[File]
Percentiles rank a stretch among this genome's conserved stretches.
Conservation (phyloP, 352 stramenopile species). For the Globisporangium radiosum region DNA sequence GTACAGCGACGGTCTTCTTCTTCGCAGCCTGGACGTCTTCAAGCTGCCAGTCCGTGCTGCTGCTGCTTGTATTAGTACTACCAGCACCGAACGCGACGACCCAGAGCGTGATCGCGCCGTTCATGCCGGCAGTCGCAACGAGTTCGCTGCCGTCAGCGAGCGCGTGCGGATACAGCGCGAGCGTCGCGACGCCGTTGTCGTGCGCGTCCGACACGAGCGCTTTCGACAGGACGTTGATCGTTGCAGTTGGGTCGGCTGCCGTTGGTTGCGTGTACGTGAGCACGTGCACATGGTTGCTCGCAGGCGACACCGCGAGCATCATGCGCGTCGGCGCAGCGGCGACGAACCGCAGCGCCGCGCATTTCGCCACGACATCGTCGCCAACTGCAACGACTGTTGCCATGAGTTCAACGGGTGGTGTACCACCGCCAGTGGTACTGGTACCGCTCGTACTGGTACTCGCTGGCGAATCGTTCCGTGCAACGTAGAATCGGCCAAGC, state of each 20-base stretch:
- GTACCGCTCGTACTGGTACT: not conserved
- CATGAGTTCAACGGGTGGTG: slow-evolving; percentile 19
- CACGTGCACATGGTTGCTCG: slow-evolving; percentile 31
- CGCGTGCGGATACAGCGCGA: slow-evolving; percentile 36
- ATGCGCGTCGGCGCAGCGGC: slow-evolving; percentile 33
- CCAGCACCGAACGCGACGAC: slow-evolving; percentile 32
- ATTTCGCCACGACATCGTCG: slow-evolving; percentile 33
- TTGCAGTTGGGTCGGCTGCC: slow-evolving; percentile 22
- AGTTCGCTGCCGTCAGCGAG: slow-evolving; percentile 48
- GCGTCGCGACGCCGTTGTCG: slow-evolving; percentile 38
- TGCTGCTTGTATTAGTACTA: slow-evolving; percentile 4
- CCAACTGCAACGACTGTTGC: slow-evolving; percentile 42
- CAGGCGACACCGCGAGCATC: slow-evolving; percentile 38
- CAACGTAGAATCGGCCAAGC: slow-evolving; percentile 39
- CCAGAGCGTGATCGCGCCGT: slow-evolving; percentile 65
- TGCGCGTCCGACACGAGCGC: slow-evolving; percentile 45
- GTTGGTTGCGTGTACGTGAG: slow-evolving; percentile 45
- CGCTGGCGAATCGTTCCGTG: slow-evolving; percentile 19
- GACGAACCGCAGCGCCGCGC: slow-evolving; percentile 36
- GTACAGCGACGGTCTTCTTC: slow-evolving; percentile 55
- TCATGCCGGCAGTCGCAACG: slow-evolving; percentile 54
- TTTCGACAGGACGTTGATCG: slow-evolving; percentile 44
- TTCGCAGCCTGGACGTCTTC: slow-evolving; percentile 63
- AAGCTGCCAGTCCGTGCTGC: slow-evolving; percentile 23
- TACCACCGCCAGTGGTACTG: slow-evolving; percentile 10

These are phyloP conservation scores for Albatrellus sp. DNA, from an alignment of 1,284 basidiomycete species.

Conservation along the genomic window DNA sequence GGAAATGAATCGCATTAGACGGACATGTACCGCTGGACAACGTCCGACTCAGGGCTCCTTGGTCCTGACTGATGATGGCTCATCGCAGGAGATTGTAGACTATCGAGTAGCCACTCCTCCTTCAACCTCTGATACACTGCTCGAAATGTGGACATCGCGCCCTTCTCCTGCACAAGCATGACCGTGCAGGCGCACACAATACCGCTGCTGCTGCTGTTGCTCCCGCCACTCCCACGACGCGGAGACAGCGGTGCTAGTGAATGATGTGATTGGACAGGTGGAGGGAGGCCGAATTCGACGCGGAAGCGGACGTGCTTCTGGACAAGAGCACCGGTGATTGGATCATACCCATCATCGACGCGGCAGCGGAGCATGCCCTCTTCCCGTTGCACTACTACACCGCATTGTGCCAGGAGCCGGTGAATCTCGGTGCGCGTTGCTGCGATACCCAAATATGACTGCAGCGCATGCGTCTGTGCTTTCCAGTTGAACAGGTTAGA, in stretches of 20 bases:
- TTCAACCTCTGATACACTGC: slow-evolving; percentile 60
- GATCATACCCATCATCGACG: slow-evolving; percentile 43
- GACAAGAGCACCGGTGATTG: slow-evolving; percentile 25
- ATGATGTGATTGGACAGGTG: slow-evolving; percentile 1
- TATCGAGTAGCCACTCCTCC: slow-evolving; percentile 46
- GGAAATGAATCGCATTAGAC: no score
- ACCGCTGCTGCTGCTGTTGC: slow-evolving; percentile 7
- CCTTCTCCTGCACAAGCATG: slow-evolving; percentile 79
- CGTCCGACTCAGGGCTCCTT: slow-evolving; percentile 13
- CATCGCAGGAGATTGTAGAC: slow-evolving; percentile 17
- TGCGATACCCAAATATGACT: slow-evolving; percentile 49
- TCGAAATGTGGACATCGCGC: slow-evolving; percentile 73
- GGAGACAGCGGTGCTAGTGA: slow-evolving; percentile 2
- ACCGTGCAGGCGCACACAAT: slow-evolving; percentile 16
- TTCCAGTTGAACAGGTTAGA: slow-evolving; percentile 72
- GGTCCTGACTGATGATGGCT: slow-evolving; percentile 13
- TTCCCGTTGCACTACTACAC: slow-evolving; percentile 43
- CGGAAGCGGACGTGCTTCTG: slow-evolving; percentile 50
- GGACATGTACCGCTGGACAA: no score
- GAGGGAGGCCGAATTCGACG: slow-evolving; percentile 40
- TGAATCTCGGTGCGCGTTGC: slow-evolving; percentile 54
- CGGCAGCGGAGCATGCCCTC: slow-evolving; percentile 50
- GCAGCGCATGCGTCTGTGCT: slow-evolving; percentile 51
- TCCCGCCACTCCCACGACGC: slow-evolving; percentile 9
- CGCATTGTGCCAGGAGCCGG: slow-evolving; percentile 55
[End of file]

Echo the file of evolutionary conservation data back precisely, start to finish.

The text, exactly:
Percentiles rank a stretch among this genome's conserved stretches.
Conservation (phyloP, 352 stramenopile species). For the Globisporangium radiosum region DNA sequence GTACAGCGACGGTCTTCTTCTTCGCAGCCTGGACGTCTTCAAGCTGCCAGTCCGTGCTGCTGCTGCTTGTATTAGTACTACCAGCACCGAACGCGACGACCCAGAGCGTGATCGCGCCGTTCATGCCGGCAGTCGCAACGAGTTCGCTGCCGTCAGCGAGCGCGTGCGGATACAGCGCGAGCGTCGCGACGCCGTTGTCGTGCGCGTCCGACACGAGCGCTTTCGACAGGACGTTGATCGTTGCAGTTGGGTCGGCTGCCGTTGGTTGCGTGTACGTGAGCACGTGCACATGGTTGCTCGCAGGCGACACCGCGAGCATCATGCGCGTCGGCGCAGCGGCGACGAACCGCAGCGCCGCGCATTTCGCCACGACATCGTCGCCAACTGCAACGACTGTTGCCATGAGTTCAACGGGTGGTGTACCACCGCCAGTGGTACTGGTACCGCTCGTACTGGTACTCGCTGGCGAATCGTTCCGTGCAACGTAGAATCGGCCAAGC, state of each 20-base stretch:
- GTACCGCTCGTACTGGTACT: not conserved
- CATGAGTTCAACGGGTGGTG: slow-evolving; percentile 19
- CACGTGCACATGGTTGCTCG: slow-evolving; percentile 31
- CGCGTGCGGATACAGCGCGA: slow-evolving; percentile 36
- ATGCGCGTCGGCGCAGCGGC: slow-evolving; percentile 33
- CCAGCACCGAACGCGACGAC: slow-evolving; percentile 32
- ATTTCGCCACGACATCGTCG: slow-evolving; percentile 33
- TTGCAGTTGGGTCGGCTGCC: slow-evolving; percentile 22
- AGTTCGCTGCCGTCAGCGAG: slow-evolving; percentile 48
- GCGTCGCGACGCCGTTGTCG: slow-evolving; percentile 38
- TGCTGCTTGTATTAGTACTA: slow-evolving; percentile 4
- CCAACTGCAACGACTGTTGC: slow-evolving; percentile 42
- CAGGCGACACCGCGAGCATC: slow-evolving; percentile 38
- CAACGTAGAATCGGCCAAGC: slow-evolving; percentile 39
- CCAGAGCGTGATCGCGCCGT: slow-evolving; percentile 65
- TGCGCGTCCGACACGAGCGC: slow-evolving; percentile 45
- GTTGGTTGCGTGTACGTGAG: slow-evolving; percentile 45
- CGCTGGCGAATCGTTCCGTG: slow-evolving; percentile 19
- GACGAACCGCAGCGCCGCGC: slow-evolving; percentile 36
- GTACAGCGACGGTCTTCTTC: slow-evolving; percentile 55
- TCATGCCGGCAGTCGCAACG: slow-evolving; percentile 54
- TTTCGACAGGACGTTGATCG: slow-evolving; percentile 44
- TTCGCAGCCTGGACGTCTTC: slow-evolving; percentile 63
- AAGCTGCCAGTCCGTGCTGC: slow-evolving; percentile 23
- TACCACCGCCAGTGGTACTG: slow-evolving; percentile 10

These are phyloP conservation scores for Albatrellus sp. DNA, from an alignment of 1,284 basidiomycete species.

Conservation along the genomic window DNA sequence GGAAATGAATCGCATTAGACGGACATGTACCGCTGGACAACGTCCGACTCAGGGCTCCTTGGTCCTGACTGATGATGGCTCATCGCAGGAGATTGTAGACTATCGAGTAGCCACTCCTCCTTCAACCTCTGATACACTGCTCGAAATGTGGACATCGCGCCCTTCTCCTGCACAAGCATGACCGTGCAGGCGCACACAATACCGCTGCTGCTGCTGTTGCTCCCGCCACTCCCACGACGCGGAGACAGCGGTGCTAGTGAATGATGTGATTGGACAGGTGGAGGGAGGCCGAATTCGACGCGGAAGCGGACGTGCTTCTGGACAAGAGCACCGGTGATTGGATCATACCCATCATCGACGCGGCAGCGGAGCATGCCCTCTTCCCGTTGCACTACTACACCGCATTGTGCCAGGAGCCGGTGAATCTCGGTGCGCGTTGCTGCGATACCCAAATATGACTGCAGCGCATGCGTCTGTGCTTTCCAGTTGAACAGGTTAGA, in stretches of 20 bases:
- TTCAACCTCTGATACACTGC: slow-evolving; percentile 60
- GATCATACCCATCATCGACG: slow-evolving; percentile 43
- GACAAGAGCACCGGTGATTG: slow-evolving; percentile 25
- ATGATGTGATTGGACAGGTG: slow-evolving; percentile 1
- TATCGAGTAGCCACTCCTCC: slow-evolving; percentile 46
- GGAAATGAATCGCATTAGAC: no score
- ACCGCTGCTGCTGCTGTTGC: slow-evolving; percentile 7
- CCTTCTCCTGCACAAGCATG: slow-evolving; percentile 79
- CGTCCGACTCAGGGCTCCTT: slow-evolving; percentile 13
- CATCGCAGGAGATTGTAGAC: slow-evolving; percentile 17
- TGCGATACCCAAATATGACT: slow-evolving; percentile 49
- TCGAAATGTGGACATCGCGC: slow-evolving; percentile 73
- GGAGACAGCGGTGCTAGTGA: slow-evolving; percentile 2
- ACCGTGCAGGCGCACACAAT: slow-evolving; percentile 16
- TTCCAGTTGAACAGGTTAGA: slow-evolving; percentile 72
- GGTCCTGACTGATGATGGCT: slow-evolving; percentile 13
- TTCCCGTTGCACTACTACAC: slow-evolving; percentile 43
- CGGAAGCGGACGTGCTTCTG: slow-evolving; percentile 50
- GGACATGTACCGCTGGACAA: no score
- GAGGGAGGCCGAATTCGACG: slow-evolving; percentile 40
- TGAATCTCGGTGCGCGTTGC: slow-evolving; percentile 54
- CGGCAGCGGAGCATGCCCTC: slow-evolving; percentile 50
- GCAGCGCATGCGTCTGTGCT: slow-evolving; percentile 51
- TCCCGCCACTCCCACGACGC: slow-evolving; percentile 9
- CGCATTGTGCCAGGAGCCGG: slow-evolving; percentile 55